Faculty Research Theme: Peace and Conflict in Africa

In 2013 the Faculty of Humanities received funding from the Mellon Foundation for the development of a number of faculty research themes. The Department of Political Sciences, together with its associate, the Institute for Strategic and Political Affairs (ISPA), was tasked with developing a research project on ‘Peace and conflict in Africa’. The project leader is Prof Sandy Africa, who works closely with Prof Maxi Schoeman in the development of the project. Other departments involved are Psychology and Social Work. Dr ‘Funmi Olonisakin (King’s College, London and the African Leadership Centre, Nairobi), was appointed as expert researcher on the project theme and Ms Toyin Ajao received a Mellon scholarship to fund her doctoral research within this project. ‘Peace and Conflict’ is an inescapable theme for scholars and students involved in the social sciences in South Africa. The African continent is faced with many challenges in making the transition from conflict to sustainable peace: these challenges impact on states and societies at the political, economic and social levels, within national territories and across boundaries of race, class, gender and territory. South Africa is deeply involved in peace missions across the continent and its foreign policy focuses heavily on promoting peace, security and development in Africa.  

The aims of the Peace and Conflict multidisciplinary project are:

  1. To contribute to empirical, evidence-based research around the complexities of peace-building post-conflict reconstruction and development in Africa. 
  2. To enhance multidisciplinary research efforts around peace and conflict in Africa in the Faculty of Humanities.
  3. To enrich the methodological exposure of scholars and students involved in the research through collaborative work.
  4. To improve the publications output of the Faculty of Humanities and thereby establish its presence as a global thought leader on the subject of peace and conflict.
  5. To extend and deepen exchanges between networks of scholars and students with an interest in the field of peace and conflict in Africa.
  6. To promote public engagement and discourse around the research theme of peace and conflict from a multidisciplinary perspective.

The research project provides a platform for collaboration between scholars and students, primarily but not exclusively, in the following disciplines: Political Sciences, Sociology, Social Work, History, Psychology and the multi-disciplinary field of Gender Studies. In each of these disciplines, research work and scholarship relating to peace and conflict is being conducted. This multidisciplinary research project gives the participants the opportunity to transcend the empirical observations and theoretical insights of their respective disciplines and to explore new ways of seeing and approaching the research material. Already a number of master’s students are focusing their research on topics relevant to this research theme.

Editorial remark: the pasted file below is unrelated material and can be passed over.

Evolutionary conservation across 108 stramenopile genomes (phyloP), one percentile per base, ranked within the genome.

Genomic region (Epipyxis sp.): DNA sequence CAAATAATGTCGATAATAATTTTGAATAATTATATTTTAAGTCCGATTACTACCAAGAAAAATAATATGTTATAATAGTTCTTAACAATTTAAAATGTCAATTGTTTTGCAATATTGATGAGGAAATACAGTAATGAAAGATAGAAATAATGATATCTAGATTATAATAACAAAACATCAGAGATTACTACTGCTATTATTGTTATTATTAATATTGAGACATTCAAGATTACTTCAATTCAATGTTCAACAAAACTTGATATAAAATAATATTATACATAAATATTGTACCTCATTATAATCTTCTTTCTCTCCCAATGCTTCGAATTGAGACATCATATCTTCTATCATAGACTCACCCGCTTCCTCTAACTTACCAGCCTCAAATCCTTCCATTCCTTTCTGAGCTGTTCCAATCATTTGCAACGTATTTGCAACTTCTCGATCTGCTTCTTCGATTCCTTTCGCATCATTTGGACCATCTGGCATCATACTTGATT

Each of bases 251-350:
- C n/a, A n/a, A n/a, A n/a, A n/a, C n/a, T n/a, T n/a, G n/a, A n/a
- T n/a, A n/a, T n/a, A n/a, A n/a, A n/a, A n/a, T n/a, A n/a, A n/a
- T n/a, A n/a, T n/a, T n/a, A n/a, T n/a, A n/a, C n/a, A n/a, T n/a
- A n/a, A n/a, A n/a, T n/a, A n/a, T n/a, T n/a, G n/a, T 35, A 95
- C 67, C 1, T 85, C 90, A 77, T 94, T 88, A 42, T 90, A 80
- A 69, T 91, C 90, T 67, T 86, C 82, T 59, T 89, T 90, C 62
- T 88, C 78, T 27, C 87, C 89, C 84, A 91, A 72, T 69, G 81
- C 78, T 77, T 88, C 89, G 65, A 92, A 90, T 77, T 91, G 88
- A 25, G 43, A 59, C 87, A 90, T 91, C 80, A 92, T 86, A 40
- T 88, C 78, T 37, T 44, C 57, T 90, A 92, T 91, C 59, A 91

The research project leverages the extensive networks to which individual members are already connected.   An example is the African Peace-building Network (APN) established by the Social Sciences Research Council in March 2012 (see its portal http:/forums.ssrc.org/kujenga-amani).    The APN supports independent African research on conflict-affected countries and neighbouring regions of the continent and the integration of African knowledge into global policy communities. APN activities are largely organised in Africa and accomplished through cooperation with African research organisations and networks. The project is also closely aligned to the work of the Centre for Mediation in Africa, attached to the Department of Political Sciences. 

The research project could have significant policy relevance, as South Africa increases its profile as a development actor on the African continent, through the formation of the South African National Planning and Development (SANPAD) agency.   Solid and relevant research, of a multidisciplinary nature, is an important asset, and whilst not tied to the agency, the research project will strive to be policy relevant in the specific project it undertakes.

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